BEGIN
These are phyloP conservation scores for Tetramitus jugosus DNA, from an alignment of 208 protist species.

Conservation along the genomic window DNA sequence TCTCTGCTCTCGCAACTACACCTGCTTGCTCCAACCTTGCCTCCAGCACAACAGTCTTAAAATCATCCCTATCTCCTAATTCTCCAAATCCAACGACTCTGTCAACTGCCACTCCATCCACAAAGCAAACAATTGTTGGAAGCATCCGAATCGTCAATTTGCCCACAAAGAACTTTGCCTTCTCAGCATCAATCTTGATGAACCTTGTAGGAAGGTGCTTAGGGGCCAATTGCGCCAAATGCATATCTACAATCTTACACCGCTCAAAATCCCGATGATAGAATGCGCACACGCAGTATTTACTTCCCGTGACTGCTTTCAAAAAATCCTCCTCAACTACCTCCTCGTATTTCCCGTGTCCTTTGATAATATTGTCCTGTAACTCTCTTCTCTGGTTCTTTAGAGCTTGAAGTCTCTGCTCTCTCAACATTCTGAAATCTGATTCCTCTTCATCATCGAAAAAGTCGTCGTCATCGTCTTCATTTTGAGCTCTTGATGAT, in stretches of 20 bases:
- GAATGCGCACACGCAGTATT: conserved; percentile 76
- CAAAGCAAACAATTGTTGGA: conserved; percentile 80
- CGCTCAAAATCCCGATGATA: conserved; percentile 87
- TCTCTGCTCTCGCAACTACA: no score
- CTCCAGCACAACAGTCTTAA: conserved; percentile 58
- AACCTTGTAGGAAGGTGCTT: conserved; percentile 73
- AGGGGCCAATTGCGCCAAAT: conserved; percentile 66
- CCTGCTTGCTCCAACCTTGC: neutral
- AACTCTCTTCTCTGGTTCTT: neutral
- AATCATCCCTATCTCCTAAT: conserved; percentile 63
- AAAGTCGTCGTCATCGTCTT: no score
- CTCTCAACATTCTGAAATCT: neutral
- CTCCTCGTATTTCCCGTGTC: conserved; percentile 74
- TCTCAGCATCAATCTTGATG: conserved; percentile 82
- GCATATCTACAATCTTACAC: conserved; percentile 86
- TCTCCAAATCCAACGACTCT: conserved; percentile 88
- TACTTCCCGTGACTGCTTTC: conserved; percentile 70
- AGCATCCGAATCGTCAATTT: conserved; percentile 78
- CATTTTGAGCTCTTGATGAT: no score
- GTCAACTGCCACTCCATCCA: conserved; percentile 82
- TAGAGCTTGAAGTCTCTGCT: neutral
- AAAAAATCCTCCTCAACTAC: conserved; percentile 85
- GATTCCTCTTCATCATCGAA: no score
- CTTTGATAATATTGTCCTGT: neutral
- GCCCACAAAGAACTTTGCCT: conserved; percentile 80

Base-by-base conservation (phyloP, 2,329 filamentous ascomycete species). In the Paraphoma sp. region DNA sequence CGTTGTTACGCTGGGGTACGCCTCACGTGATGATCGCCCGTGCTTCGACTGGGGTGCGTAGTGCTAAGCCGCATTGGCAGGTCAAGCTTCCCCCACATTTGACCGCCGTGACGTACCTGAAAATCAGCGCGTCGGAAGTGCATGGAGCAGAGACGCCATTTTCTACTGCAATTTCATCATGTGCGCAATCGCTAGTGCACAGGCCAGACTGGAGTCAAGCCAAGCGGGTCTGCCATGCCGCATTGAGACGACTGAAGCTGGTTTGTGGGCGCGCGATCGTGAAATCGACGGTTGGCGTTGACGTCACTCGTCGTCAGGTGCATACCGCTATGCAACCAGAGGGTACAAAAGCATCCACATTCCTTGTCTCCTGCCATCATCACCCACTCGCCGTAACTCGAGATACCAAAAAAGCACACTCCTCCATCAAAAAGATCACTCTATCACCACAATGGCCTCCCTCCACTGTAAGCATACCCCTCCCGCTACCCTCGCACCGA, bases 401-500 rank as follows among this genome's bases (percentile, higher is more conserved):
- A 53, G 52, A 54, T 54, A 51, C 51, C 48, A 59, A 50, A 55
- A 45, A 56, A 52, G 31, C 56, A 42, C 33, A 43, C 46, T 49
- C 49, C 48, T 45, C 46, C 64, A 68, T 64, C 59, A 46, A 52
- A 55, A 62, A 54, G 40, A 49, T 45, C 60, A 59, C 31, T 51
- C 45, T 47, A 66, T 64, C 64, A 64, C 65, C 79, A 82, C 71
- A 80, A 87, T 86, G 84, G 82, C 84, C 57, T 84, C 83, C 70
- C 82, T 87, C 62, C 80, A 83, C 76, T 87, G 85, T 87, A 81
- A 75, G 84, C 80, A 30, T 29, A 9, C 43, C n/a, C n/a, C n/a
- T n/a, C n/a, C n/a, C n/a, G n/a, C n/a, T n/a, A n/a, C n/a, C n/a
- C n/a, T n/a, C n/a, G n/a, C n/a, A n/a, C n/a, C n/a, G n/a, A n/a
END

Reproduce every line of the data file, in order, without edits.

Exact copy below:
These are phyloP conservation scores for Tetramitus jugosus DNA, from an alignment of 208 protist species.

Conservation along the genomic window DNA sequence TCTCTGCTCTCGCAACTACACCTGCTTGCTCCAACCTTGCCTCCAGCACAACAGTCTTAAAATCATCCCTATCTCCTAATTCTCCAAATCCAACGACTCTGTCAACTGCCACTCCATCCACAAAGCAAACAATTGTTGGAAGCATCCGAATCGTCAATTTGCCCACAAAGAACTTTGCCTTCTCAGCATCAATCTTGATGAACCTTGTAGGAAGGTGCTTAGGGGCCAATTGCGCCAAATGCATATCTACAATCTTACACCGCTCAAAATCCCGATGATAGAATGCGCACACGCAGTATTTACTTCCCGTGACTGCTTTCAAAAAATCCTCCTCAACTACCTCCTCGTATTTCCCGTGTCCTTTGATAATATTGTCCTGTAACTCTCTTCTCTGGTTCTTTAGAGCTTGAAGTCTCTGCTCTCTCAACATTCTGAAATCTGATTCCTCTTCATCATCGAAAAAGTCGTCGTCATCGTCTTCATTTTGAGCTCTTGATGAT, in stretches of 20 bases:
- GAATGCGCACACGCAGTATT: conserved; percentile 76
- CAAAGCAAACAATTGTTGGA: conserved; percentile 80
- CGCTCAAAATCCCGATGATA: conserved; percentile 87
- TCTCTGCTCTCGCAACTACA: no score
- CTCCAGCACAACAGTCTTAA: conserved; percentile 58
- AACCTTGTAGGAAGGTGCTT: conserved; percentile 73
- AGGGGCCAATTGCGCCAAAT: conserved; percentile 66
- CCTGCTTGCTCCAACCTTGC: neutral
- AACTCTCTTCTCTGGTTCTT: neutral
- AATCATCCCTATCTCCTAAT: conserved; percentile 63
- AAAGTCGTCGTCATCGTCTT: no score
- CTCTCAACATTCTGAAATCT: neutral
- CTCCTCGTATTTCCCGTGTC: conserved; percentile 74
- TCTCAGCATCAATCTTGATG: conserved; percentile 82
- GCATATCTACAATCTTACAC: conserved; percentile 86
- TCTCCAAATCCAACGACTCT: conserved; percentile 88
- TACTTCCCGTGACTGCTTTC: conserved; percentile 70
- AGCATCCGAATCGTCAATTT: conserved; percentile 78
- CATTTTGAGCTCTTGATGAT: no score
- GTCAACTGCCACTCCATCCA: conserved; percentile 82
- TAGAGCTTGAAGTCTCTGCT: neutral
- AAAAAATCCTCCTCAACTAC: conserved; percentile 85
- GATTCCTCTTCATCATCGAA: no score
- CTTTGATAATATTGTCCTGT: neutral
- GCCCACAAAGAACTTTGCCT: conserved; percentile 80

Base-by-base conservation (phyloP, 2,329 filamentous ascomycete species). In the Paraphoma sp. region DNA sequence CGTTGTTACGCTGGGGTACGCCTCACGTGATGATCGCCCGTGCTTCGACTGGGGTGCGTAGTGCTAAGCCGCATTGGCAGGTCAAGCTTCCCCCACATTTGACCGCCGTGACGTACCTGAAAATCAGCGCGTCGGAAGTGCATGGAGCAGAGACGCCATTTTCTACTGCAATTTCATCATGTGCGCAATCGCTAGTGCACAGGCCAGACTGGAGTCAAGCCAAGCGGGTCTGCCATGCCGCATTGAGACGACTGAAGCTGGTTTGTGGGCGCGCGATCGTGAAATCGACGGTTGGCGTTGACGTCACTCGTCGTCAGGTGCATACCGCTATGCAACCAGAGGGTACAAAAGCATCCACATTCCTTGTCTCCTGCCATCATCACCCACTCGCCGTAACTCGAGATACCAAAAAAGCACACTCCTCCATCAAAAAGATCACTCTATCACCACAATGGCCTCCCTCCACTGTAAGCATACCCCTCCCGCTACCCTCGCACCGA, bases 401-500 rank as follows among this genome's bases (percentile, higher is more conserved):
- A 53, G 52, A 54, T 54, A 51, C 51, C 48, A 59, A 50, A 55
- A 45, A 56, A 52, G 31, C 56, A 42, C 33, A 43, C 46, T 49
- C 49, C 48, T 45, C 46, C 64, A 68, T 64, C 59, A 46, A 52
- A 55, A 62, A 54, G 40, A 49, T 45, C 60, A 59, C 31, T 51
- C 45, T 47, A 66, T 64, C 64, A 64, C 65, C 79, A 82, C 71
- A 80, A 87, T 86, G 84, G 82, C 84, C 57, T 84, C 83, C 70
- C 82, T 87, C 62, C 80, A 83, C 76, T 87, G 85, T 87, A 81
- A 75, G 84, C 80, A 30, T 29, A 9, C 43, C n/a, C n/a, C n/a
- T n/a, C n/a, C n/a, C n/a, G n/a, C n/a, T n/a, A n/a, C n/a, C n/a
- C n/a, T n/a, C n/a, G n/a, C n/a, A n/a, C n/a, C n/a, G n/a, A n/a